Monday, October 5, 2015

What is best open security VS security through obscurity?

For a long time it was believed that security through obscurity is the answer. Security through obscurity means that as long as you keep the details of a system or algorithm secret, that system is secure because the attackers don't know the details. Open security on the other hand implies disclosing an algorithm or a system and let the people test it and report the problems.

Because it was proven that security through obscurity is not good at all, many people argue that open security is the answer. This approach is not desirable either. Every method has it's flaws.
Security through obscurity major issue is that the security bugs will exist and a very skilled attacker will find them, plus a major security flaw can be overlooked for many years. Open security relies on the honesty of the ones reviewing the algorithm to report their findings.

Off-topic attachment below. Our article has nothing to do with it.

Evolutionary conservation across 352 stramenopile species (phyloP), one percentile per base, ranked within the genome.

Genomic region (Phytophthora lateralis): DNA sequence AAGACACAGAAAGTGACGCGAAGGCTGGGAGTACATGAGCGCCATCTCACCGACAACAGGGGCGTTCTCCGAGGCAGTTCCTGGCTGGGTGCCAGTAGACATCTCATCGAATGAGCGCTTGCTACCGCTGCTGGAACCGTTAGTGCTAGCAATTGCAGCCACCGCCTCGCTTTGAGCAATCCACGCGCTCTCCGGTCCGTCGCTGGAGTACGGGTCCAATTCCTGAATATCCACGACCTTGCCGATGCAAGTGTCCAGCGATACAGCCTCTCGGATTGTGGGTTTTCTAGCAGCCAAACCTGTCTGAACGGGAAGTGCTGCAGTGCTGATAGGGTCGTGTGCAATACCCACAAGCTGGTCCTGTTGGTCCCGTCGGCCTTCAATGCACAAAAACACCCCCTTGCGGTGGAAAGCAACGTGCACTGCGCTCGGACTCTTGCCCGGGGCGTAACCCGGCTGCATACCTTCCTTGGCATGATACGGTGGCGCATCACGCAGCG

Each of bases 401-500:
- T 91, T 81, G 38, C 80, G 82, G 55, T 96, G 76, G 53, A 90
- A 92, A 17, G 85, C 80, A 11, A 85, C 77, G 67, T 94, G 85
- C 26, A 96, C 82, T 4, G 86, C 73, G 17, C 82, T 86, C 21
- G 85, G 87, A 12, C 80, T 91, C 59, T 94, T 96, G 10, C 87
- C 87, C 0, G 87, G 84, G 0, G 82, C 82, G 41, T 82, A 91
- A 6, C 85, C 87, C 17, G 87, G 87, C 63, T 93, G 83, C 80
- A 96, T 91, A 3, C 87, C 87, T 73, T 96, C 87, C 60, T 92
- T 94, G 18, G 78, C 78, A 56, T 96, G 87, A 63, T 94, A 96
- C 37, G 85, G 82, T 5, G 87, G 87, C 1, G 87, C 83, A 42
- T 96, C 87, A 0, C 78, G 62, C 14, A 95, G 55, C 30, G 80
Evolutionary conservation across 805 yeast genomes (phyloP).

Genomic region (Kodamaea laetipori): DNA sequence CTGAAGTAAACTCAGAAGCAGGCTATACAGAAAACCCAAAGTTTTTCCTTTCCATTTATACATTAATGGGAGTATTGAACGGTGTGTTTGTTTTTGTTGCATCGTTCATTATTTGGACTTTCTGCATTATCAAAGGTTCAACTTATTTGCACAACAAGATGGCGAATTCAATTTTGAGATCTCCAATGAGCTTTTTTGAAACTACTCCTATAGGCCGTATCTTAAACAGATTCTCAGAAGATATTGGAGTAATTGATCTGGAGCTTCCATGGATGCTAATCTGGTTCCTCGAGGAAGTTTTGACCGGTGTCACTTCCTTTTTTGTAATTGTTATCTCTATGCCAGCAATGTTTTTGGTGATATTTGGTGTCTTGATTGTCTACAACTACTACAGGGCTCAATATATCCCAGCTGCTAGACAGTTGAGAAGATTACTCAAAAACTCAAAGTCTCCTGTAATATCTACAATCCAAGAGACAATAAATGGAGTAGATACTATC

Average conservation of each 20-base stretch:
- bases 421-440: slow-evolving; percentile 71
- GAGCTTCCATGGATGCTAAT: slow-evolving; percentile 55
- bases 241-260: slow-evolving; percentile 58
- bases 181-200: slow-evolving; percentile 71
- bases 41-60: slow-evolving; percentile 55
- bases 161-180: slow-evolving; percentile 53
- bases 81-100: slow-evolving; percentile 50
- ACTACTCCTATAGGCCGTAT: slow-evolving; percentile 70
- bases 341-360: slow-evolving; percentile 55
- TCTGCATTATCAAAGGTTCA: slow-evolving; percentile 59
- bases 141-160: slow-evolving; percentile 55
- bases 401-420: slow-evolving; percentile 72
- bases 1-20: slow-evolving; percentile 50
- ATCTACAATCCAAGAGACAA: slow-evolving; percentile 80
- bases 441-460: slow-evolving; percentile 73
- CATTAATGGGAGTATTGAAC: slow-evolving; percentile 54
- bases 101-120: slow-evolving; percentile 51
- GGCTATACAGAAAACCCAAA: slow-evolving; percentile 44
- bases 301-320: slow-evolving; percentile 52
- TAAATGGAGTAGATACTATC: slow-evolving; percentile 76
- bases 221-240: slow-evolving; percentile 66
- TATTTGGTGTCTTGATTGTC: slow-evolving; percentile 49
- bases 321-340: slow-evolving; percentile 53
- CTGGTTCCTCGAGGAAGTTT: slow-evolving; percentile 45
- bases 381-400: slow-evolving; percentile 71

The term defense in depth refers in implementing multiple layers of security assuring that one method of attack won't be able to undermine the overall system security. This being said, both the methods should be implemented.
Now you might argue that what I said is impossible, because this practices are mutually exclusive. Not they are not. First, we have to imagine the security of an entire system, second we have to look at these methods as two separate layers of security.
Let's imagine we have an encryption system. The encryption algorithm must be made public, but the implementation procedures might be kept private. By implementation procedures I mean: password policy, token storage policy etc. You just can't publish everything. In the real world it's not the one or the other. The difficult thing is deciding when to use what.

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